The relevance of the title

Bulbbul is the name of a bird. And true to her name, our protagonist Bulbbul, is also a free spirit. According to an American writer, activist and educator. Paul Kivel, men are expected to conform to a rigid set of behavioural expectations, which he calls the “Man Box”. Similar to the “man box”, the box for ladies is alarmingly limited. Women are expected to be quiet, submissive. Any woman failing to conform to the prescribed feminine qualities becomes a threat to society and is branded as a “witch”. 

Bulbbul refused to be a caged bird. When her husband abandons her, she takes up the reigns of the household. When Satya returns, Binodini subtly reminds “Thakurian hai aap, Thakur maat baniye.” (You are the lady of the house, don’t try to be the man of the house). 

We will also see Doctor Sudip (Parambrata Chottopadhaya) — who is first introduced to the audience — is shown giving Bulbbul a foot massage. The inner meaning of this act is for the audience to grasp — he treats her injured feet, he gives Bulbbul the respect she deserves. He is the only one in the film to do so; he is different. 

The film upends traditional ideas of who is wrong and who is right. 

Witch/Chudail

Bulbbul is also a story of a witch, a chudail. For centuries women have been branded as “witches” if they failed to conform to society’s rules. The myth of chudail has existed in Indian folklore as well; Bulbbul, however, treats it differently. It shows the backstory behind a woman’s transformation from a simple girl to a “witch”. 

Quite recently, during the 2016 Presidential elections in America, Hilary Clinton was called, “The Wicked Witch of the Left.” Branding of women as “witches” is still predominant in our society- that is because these women resisted from their backbones to be crushed by patriarchy. The film reiterates the notion no matter what century it is, women will always be called names or branded as a “witch” if they dared to move beyond her boundaries. 

The film shot by Siddharth Diwan is visually pleasing to the eye. The colour red has been extensively used in the film- key scenes in the film, including the climax of the film, have been bathed in red hues. 

Unlike stereotypical Bollywood films, Bulbbul has not been laced with dance numbers or frequent musical interruptions. The music given by Amit Trivedi has a melancholic strain and goes well with the vivid scenes of the film. All the actors have delivered nuanced performances. First time director, Anvita Dutta is a director to look out for.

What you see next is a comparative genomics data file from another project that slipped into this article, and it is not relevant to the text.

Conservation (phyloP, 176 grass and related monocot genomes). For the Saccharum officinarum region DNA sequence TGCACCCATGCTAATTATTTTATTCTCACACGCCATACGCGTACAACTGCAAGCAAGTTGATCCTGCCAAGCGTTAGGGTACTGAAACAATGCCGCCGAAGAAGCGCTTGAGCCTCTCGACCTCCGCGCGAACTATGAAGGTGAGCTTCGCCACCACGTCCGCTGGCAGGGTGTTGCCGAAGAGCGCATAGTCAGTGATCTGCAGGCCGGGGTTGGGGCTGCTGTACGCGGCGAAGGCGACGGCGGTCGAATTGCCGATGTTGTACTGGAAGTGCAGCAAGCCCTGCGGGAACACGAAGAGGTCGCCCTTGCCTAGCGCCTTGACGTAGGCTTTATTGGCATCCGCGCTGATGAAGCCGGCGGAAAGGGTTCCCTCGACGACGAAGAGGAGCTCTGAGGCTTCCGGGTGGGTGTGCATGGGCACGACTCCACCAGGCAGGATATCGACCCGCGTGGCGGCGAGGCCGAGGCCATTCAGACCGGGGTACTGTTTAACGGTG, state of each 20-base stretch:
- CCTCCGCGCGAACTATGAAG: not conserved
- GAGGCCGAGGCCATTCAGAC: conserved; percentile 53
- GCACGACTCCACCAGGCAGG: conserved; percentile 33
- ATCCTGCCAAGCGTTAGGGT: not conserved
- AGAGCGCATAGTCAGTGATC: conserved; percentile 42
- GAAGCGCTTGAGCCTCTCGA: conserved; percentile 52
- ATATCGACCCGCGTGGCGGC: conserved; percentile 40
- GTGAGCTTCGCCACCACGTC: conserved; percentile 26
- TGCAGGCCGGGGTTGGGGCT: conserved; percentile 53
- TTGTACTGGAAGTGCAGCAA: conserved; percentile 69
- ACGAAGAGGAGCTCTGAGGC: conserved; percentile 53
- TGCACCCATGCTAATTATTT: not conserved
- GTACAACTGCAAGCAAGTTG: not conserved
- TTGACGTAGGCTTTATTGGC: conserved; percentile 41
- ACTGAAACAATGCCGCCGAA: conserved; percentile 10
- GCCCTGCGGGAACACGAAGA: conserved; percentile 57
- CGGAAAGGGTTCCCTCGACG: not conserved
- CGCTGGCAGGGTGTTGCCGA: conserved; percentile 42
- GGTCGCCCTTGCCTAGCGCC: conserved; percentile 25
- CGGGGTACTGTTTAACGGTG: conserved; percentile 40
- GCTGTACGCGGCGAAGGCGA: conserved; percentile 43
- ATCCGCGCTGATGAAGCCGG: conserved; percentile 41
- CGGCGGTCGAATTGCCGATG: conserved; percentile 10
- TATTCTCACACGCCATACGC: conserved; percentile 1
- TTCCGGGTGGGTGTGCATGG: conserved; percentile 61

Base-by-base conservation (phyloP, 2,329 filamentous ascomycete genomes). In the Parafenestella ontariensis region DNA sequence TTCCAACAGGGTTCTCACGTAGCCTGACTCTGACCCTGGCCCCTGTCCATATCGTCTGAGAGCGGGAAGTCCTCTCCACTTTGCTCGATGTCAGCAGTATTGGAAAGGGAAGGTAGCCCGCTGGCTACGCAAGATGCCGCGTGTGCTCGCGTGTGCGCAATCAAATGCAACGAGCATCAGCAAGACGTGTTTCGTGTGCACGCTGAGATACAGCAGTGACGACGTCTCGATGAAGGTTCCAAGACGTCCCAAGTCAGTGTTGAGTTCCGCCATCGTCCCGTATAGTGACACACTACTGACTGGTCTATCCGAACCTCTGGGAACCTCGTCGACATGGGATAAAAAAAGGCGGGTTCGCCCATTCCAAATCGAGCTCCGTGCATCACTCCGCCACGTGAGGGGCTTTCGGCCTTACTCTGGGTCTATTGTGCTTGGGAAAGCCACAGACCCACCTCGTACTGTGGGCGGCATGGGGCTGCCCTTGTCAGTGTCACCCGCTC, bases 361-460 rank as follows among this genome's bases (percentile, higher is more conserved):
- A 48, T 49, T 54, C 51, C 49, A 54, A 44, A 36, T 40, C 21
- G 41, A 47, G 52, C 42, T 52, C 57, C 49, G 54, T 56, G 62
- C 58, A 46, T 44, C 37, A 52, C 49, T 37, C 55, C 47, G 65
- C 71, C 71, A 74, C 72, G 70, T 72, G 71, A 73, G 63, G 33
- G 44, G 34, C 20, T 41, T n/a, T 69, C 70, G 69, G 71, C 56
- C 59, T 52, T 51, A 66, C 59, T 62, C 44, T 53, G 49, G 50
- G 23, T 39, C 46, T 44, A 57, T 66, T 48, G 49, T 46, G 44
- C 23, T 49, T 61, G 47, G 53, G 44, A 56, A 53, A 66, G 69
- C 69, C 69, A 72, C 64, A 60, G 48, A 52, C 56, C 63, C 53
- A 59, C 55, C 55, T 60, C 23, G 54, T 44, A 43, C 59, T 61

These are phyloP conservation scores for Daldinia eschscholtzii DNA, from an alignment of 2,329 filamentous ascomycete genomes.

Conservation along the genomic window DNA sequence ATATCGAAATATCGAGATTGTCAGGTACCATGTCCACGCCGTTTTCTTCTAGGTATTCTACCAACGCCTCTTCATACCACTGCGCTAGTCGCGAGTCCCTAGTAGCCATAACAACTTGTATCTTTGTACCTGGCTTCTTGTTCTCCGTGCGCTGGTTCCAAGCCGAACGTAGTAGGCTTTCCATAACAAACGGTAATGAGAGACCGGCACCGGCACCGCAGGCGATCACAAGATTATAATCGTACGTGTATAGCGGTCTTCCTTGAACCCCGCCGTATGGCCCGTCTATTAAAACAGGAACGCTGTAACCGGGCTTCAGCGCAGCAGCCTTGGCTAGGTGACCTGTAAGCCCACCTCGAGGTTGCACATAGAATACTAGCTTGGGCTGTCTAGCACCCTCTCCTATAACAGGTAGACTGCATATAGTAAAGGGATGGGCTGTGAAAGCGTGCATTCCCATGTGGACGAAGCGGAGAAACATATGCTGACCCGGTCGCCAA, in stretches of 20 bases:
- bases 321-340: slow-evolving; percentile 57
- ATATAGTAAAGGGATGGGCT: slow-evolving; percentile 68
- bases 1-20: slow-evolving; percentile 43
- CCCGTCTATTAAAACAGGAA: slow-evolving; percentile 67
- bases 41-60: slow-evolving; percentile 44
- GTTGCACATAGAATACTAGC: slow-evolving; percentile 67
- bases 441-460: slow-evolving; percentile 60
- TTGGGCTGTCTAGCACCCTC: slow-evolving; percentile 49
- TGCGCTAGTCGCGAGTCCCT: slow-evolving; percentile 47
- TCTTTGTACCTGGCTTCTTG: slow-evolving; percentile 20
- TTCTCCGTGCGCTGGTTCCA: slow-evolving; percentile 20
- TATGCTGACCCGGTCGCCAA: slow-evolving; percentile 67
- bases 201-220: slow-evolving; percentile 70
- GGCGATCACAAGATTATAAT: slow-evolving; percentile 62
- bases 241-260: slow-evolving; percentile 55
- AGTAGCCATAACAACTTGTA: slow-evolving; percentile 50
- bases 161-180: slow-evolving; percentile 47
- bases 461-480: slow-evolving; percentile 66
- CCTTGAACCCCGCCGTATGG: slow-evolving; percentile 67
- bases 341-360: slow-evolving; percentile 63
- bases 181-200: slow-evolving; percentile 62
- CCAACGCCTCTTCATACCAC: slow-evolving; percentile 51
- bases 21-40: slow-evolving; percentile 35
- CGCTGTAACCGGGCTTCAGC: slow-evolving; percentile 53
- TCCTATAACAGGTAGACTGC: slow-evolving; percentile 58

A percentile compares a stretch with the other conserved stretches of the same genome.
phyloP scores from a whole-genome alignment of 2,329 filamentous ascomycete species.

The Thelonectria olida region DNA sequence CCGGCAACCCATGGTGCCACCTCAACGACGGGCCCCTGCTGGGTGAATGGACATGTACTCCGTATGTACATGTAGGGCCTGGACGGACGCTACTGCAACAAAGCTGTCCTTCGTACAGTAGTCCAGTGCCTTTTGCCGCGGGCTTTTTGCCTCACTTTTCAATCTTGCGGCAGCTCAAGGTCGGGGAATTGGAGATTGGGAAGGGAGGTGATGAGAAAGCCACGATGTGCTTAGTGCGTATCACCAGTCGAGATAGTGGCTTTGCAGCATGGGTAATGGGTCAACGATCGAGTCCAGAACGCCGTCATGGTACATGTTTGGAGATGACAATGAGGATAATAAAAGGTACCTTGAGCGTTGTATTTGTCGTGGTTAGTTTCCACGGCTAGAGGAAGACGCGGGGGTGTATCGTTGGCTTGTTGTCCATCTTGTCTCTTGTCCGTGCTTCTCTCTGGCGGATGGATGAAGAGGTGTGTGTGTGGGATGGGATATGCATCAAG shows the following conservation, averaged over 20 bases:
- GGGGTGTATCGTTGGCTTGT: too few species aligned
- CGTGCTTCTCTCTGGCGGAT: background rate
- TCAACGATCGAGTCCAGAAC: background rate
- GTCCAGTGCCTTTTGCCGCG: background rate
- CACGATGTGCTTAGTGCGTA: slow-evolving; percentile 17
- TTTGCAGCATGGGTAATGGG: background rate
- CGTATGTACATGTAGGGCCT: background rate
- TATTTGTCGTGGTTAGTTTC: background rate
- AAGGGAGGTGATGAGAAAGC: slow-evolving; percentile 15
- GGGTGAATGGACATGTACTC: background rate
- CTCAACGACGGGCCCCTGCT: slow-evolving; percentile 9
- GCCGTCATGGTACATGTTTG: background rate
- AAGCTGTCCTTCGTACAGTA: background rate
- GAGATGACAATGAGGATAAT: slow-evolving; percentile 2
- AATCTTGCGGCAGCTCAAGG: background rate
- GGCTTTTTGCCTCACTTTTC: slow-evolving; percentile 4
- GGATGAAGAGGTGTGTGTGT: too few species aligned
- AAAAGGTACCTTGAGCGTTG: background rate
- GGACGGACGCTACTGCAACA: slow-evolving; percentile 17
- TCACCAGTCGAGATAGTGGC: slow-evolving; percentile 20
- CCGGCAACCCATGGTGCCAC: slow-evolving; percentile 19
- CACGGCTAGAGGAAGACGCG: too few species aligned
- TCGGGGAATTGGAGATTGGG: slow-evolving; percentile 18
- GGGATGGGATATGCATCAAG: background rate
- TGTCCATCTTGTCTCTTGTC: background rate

The ‘Rabindranath’ Connection

The similarities with Rabindranath Tagore’s novels must not be missed. Binodini and Mahendra are the names of the characters from Tagore’s novel, Chokher Bali. Binodini in Tagore’s novel, Chokher Bali, and Binodini in Bulbbul both become widows. We also find similarities in terms of characterisation with Tagore’s other novel, Noshtoneer, wherein the central characters, Charu and Amol are also brothers-in-law and sister-in-law. Apart from Tagore, the film also shares similarities with Sarat Chandra Chattopadhyay’s novel, Devdas. Just like in Devdas, Paro used to wait for Devdas while he was in London studying law, Bulbbul also waited for Satya. Satya also shares similarities with Jonathan Harker, one of the main protagonists of Bram Stoker’s novel, Dracula. Satya, like Harker, had studied law and both their education has made them see everything through the lens of logic. 

Bulbbul, however, is not without its flaws. Though the narrative starts with a lot of promise, it soon flattens. The climax too after a while becomes predictable. Despite its flaws, Bulbbul stays in your heart. It haunts you for its apt portrayal of grim reality. 

Bulbbul is a must-watch. It is beyond any regular film, it teaches that every woman in each and every society has been a victim of patriarchy in one way or the other. The film delivers a strong message but with great sensitivity. The film has earned a place in the list of other feminist movie milestones in Bollywood such as Pink, Kahaani, Mardani, etc. Though it has been a while since the movie has been released on Netflix, it’s never too late to watch the film, if you haven’t already!

References

  1.  Meghna Mehta review of Bulbbul in Feminism in India
  2. the chudail archetype by swarnim jain

Featured Image Credits: Clean Slate Filmz/Netflix via Scroll.in